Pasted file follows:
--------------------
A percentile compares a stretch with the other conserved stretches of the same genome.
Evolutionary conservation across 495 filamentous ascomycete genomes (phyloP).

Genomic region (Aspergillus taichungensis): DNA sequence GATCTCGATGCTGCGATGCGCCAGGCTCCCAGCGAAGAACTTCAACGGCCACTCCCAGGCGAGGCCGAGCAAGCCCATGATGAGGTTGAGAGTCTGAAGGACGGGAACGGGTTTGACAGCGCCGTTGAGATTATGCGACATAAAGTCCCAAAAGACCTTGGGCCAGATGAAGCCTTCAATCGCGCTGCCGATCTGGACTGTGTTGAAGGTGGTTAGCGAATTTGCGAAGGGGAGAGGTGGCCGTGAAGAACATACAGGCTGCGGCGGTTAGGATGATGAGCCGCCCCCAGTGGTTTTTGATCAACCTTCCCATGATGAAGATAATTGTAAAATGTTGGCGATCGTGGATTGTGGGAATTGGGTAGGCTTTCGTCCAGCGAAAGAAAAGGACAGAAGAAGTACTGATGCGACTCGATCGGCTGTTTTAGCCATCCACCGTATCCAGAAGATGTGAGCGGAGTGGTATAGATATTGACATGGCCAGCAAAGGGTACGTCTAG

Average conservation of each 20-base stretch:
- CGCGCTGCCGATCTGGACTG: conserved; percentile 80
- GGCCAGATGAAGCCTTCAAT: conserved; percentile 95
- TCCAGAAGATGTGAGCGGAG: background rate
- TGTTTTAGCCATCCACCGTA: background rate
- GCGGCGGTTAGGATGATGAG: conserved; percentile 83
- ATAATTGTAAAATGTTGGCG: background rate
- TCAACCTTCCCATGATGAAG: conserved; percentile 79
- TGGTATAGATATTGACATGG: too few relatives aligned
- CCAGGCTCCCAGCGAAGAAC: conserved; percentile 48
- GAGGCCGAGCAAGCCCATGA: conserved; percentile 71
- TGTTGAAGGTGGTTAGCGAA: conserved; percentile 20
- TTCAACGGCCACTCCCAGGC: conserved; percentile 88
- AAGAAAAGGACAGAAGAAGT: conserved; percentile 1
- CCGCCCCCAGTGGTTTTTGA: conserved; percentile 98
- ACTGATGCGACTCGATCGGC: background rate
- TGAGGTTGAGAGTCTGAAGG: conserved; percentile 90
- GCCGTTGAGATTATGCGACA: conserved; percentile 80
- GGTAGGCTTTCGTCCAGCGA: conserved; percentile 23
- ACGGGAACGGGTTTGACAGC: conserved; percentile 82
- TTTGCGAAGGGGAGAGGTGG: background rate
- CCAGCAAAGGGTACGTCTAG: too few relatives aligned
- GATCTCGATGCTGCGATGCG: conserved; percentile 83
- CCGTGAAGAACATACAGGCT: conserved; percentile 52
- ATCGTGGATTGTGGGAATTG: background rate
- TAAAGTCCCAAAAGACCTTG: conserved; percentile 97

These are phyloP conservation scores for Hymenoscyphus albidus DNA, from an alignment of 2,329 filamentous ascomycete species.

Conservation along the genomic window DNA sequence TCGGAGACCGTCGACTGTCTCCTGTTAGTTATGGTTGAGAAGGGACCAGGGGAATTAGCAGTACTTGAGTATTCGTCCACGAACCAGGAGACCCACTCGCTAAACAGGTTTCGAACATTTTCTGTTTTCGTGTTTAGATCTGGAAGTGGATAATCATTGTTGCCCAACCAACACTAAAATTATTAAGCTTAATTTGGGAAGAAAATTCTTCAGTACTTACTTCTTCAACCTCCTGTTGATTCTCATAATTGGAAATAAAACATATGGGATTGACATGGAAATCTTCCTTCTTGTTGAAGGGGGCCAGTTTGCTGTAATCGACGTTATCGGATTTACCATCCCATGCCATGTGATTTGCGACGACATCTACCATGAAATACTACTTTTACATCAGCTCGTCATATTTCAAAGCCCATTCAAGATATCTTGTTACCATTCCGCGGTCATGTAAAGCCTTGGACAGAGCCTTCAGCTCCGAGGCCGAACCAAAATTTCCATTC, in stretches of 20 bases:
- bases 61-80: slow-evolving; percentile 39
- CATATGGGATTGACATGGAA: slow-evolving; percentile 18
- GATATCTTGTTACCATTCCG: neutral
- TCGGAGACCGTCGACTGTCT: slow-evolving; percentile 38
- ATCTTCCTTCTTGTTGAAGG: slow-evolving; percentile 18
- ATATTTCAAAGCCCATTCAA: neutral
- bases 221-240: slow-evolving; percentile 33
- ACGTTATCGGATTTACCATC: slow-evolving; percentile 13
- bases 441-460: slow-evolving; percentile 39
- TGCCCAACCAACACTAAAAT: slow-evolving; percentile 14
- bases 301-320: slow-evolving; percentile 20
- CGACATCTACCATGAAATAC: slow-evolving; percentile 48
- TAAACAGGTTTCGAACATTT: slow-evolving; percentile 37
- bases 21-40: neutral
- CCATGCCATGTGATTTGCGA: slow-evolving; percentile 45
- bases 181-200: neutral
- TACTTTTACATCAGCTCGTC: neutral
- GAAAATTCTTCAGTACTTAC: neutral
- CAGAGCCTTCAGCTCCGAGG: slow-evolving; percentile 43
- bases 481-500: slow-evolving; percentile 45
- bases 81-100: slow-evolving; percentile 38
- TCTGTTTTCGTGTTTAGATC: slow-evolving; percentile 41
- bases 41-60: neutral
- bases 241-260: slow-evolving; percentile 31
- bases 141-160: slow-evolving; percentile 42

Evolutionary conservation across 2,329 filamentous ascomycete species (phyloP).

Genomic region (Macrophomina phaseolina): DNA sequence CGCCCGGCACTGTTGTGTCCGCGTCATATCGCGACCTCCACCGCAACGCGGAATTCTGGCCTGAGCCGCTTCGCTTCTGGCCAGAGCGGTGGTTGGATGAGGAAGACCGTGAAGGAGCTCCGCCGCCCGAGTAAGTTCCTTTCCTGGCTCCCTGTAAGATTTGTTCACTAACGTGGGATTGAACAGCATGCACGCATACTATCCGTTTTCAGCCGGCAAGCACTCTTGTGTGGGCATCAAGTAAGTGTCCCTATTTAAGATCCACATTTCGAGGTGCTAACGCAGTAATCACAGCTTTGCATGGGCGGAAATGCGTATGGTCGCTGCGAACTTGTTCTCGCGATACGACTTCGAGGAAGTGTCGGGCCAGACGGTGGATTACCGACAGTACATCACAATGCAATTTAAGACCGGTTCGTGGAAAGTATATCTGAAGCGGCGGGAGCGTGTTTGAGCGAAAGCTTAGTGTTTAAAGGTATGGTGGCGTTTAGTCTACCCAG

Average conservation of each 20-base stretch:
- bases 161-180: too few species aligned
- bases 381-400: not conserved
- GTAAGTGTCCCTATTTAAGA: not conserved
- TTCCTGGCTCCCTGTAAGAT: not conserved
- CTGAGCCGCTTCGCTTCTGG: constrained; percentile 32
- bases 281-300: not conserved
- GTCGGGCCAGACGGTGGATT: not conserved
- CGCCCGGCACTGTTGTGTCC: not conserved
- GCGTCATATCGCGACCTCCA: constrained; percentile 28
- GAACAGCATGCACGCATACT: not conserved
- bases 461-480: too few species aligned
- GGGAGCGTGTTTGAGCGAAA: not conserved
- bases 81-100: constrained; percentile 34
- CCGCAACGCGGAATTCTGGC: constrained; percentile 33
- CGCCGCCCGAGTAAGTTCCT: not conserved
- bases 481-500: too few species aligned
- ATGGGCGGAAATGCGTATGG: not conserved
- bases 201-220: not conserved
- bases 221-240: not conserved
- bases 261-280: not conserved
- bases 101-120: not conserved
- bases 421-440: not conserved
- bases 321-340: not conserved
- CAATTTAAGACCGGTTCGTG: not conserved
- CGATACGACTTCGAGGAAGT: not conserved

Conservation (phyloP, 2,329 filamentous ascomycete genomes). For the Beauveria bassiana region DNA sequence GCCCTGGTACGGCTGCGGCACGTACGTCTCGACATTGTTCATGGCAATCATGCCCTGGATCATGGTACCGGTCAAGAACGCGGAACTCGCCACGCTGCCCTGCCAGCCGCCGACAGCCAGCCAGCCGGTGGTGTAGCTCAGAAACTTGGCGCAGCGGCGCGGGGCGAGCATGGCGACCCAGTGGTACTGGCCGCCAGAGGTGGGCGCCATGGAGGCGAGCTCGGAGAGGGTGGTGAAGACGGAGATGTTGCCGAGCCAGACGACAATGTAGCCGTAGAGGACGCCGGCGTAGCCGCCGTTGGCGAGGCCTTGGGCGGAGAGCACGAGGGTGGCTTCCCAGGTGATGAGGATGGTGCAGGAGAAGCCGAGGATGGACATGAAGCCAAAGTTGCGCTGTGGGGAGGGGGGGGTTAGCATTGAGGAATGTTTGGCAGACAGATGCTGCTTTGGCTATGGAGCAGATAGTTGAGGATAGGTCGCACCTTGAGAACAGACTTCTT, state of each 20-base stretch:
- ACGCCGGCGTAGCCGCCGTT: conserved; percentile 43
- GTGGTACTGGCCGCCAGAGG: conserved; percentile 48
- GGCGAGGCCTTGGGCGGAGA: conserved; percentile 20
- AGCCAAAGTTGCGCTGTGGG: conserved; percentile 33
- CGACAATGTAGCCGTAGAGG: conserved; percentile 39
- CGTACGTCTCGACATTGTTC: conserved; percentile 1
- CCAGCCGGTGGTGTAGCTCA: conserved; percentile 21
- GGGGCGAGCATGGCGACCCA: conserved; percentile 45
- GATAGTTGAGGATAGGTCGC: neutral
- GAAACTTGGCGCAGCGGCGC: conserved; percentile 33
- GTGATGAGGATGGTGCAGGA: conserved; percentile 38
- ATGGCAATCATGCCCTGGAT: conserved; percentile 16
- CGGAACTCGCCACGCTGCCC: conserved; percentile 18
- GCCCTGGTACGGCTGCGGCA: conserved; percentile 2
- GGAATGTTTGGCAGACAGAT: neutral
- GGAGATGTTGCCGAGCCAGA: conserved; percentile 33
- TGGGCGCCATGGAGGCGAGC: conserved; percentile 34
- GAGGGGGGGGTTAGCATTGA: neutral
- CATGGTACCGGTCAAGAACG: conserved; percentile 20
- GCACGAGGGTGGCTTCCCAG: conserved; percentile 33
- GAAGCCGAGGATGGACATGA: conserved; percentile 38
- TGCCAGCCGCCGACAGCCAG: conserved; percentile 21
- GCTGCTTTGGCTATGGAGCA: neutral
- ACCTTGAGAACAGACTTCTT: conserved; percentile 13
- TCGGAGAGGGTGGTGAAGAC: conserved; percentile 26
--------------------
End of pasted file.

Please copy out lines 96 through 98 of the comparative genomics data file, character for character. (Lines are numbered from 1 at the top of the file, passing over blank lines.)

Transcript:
- GTGATGAGGATGGTGCAGGA: conserved; percentile 38
- ATGGCAATCATGCCCTGGAT: conserved; percentile 16
- CGGAACTCGCCACGCTGCCC: conserved; percentile 18